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With the onset of colder weather, there is an increased risk associated with carbon monoxide (CO), which can build up quickly in enclosed spaces. Westfield Gas + Electric wants to make sure you know about the dangers of CO and how you can protect against CO poisoning.

Carbon monoxide is an odorless, colorless gas produced when any fuel, such as natural gas, oil, propane, kerosene, gasoline, wood, or charcoal is burned. Improperly ventilated heating systems, appliances, and engines, particularly in tightly sealed or enclosed space, may allow CO to accumulate to dangerous levels. Because you can’t see it, smell it, taste it, or hear it, carbon monoxide is extremely hazardous. Every year, hundreds of people die in the U.S. from accidental CO poisoning, and thousands more end up in hospital emergency rooms.

Unless suspected, CO poisoning can be difficult to diagnose because the symptoms mimic other illnesses, especially the flu and COVID-19. Common symptoms of CO poisoning include headache, dizziness, weakness, nausea, vomiting, chest pain, and confusion. Higher levels of CO inhalation can lead to loss of consciousness and death. People who are sleeping or intoxicated can die from CO poisoning before ever experiencing symptoms. Having CO detectors in your home provides the best protection from this silent killer.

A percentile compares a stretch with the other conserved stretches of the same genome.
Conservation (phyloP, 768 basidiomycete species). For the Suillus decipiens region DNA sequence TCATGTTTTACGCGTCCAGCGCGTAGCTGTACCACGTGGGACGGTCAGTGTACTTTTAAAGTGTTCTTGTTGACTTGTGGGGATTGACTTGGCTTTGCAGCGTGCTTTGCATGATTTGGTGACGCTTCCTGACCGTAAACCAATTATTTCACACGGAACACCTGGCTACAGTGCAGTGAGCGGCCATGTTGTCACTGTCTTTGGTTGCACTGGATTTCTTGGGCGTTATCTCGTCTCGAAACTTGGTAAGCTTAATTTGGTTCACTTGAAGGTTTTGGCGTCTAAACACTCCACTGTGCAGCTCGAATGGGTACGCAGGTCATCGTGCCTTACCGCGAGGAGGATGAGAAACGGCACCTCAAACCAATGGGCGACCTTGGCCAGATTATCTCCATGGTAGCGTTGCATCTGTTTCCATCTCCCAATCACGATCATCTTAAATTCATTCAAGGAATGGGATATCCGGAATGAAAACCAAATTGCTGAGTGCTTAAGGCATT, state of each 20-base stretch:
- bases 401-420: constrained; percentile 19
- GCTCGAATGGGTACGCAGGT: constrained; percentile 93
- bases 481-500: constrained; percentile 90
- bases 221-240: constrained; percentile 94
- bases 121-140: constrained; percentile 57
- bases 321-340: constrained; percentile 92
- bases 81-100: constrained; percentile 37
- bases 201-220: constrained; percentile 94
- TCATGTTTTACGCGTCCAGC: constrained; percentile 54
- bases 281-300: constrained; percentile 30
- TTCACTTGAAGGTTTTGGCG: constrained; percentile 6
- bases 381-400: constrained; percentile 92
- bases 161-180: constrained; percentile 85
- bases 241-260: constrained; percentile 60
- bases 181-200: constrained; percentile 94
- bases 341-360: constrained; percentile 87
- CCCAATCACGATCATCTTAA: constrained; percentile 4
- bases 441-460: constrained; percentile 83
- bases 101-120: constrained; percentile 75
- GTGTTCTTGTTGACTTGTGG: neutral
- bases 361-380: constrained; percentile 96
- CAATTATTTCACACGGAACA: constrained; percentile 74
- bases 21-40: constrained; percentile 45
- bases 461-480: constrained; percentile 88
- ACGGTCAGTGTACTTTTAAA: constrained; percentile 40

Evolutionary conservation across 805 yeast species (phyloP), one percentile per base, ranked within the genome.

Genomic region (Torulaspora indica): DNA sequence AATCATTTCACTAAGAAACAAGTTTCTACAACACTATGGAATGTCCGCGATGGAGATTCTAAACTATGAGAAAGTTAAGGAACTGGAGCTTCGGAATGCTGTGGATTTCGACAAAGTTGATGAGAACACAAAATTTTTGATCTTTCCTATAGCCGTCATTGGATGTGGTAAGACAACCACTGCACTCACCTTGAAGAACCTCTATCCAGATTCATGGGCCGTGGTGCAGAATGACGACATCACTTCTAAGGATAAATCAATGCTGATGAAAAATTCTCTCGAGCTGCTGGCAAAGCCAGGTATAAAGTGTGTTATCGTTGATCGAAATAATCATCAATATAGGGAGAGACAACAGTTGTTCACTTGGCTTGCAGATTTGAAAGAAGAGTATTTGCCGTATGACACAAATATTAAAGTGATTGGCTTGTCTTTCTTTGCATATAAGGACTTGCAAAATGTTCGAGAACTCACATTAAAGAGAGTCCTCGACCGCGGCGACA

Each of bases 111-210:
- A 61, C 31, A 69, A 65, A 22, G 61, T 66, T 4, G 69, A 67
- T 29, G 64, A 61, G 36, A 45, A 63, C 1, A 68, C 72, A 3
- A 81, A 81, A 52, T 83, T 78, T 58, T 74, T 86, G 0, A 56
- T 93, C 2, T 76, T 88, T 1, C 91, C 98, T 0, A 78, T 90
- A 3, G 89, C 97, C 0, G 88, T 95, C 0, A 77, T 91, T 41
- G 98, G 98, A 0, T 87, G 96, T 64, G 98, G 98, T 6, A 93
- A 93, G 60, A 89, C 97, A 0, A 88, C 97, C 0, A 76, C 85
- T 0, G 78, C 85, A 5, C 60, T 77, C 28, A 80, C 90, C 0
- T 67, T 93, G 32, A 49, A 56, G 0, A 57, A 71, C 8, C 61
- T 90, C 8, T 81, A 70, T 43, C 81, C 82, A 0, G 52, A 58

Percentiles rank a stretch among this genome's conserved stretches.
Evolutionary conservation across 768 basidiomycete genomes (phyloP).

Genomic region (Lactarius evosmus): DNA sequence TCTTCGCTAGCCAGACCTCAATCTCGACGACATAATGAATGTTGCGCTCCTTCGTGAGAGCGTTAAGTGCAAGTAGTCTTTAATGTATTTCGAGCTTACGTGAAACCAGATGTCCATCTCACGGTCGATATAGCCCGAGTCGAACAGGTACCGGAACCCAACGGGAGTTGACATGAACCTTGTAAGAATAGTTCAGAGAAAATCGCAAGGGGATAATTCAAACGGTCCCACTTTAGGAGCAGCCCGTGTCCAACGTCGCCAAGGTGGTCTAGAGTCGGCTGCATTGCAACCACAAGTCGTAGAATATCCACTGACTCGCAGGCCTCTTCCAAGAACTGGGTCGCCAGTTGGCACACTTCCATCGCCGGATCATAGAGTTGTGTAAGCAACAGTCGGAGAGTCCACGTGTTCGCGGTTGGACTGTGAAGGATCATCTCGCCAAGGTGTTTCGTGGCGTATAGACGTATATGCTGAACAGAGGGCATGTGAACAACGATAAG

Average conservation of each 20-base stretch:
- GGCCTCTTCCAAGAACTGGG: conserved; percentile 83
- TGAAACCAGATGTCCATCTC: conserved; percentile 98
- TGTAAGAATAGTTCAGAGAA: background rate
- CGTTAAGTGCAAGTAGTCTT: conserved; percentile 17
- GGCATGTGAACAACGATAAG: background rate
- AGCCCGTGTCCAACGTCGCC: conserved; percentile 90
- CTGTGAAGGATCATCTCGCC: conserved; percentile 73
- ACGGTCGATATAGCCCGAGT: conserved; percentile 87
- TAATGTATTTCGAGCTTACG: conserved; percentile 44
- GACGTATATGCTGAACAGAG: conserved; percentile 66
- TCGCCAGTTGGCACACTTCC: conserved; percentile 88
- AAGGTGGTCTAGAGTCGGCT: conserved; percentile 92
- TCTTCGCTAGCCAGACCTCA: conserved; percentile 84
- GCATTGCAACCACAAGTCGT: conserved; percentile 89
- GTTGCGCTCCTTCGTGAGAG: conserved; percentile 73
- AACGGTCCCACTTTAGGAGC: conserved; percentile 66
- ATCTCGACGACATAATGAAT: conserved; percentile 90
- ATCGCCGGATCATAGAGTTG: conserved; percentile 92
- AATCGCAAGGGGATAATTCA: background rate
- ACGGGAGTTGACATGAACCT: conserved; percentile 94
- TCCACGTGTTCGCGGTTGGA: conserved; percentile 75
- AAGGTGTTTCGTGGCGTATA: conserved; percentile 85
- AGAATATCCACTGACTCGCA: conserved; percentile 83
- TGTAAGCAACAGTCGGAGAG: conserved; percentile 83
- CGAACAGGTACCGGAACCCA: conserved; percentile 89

Install detectors on every level of your home and within 10 feet of bedroom doors. Change the batteries every six months and replace detectors every five to seven years or at manufacturer’s recommendation. Remember, CO is odorless and colorless, so you must rely on a detector to warn you of the presence of this harmful gas.

Have your oil or gas-burning furnace inspected yearly. Before a snowstorm, locate all exhaust pipes or vents that exit your home through an exterior wall and don’t allow snow to block those vents. Only use portable generators outside, and keep them at least 20 feet away from home, doors, and windows, keeping all doors and windows closed. And never leave a vehicle, snow blower, or other gasoline-powered engine to idle inside a garage attached to a house, as dangerous levels of CO can drift into the home.

Carbon Monoxide safety is important and should be practiced year-round. If your detector sounds an alarm, do not assume it is defective. If you suspect poisoning, get fresh air immediately and call for help, either to WG+E Emergency Dispatch at 413-572-0000, or 911. For more information, visit our Carbon Monoxide Safety page.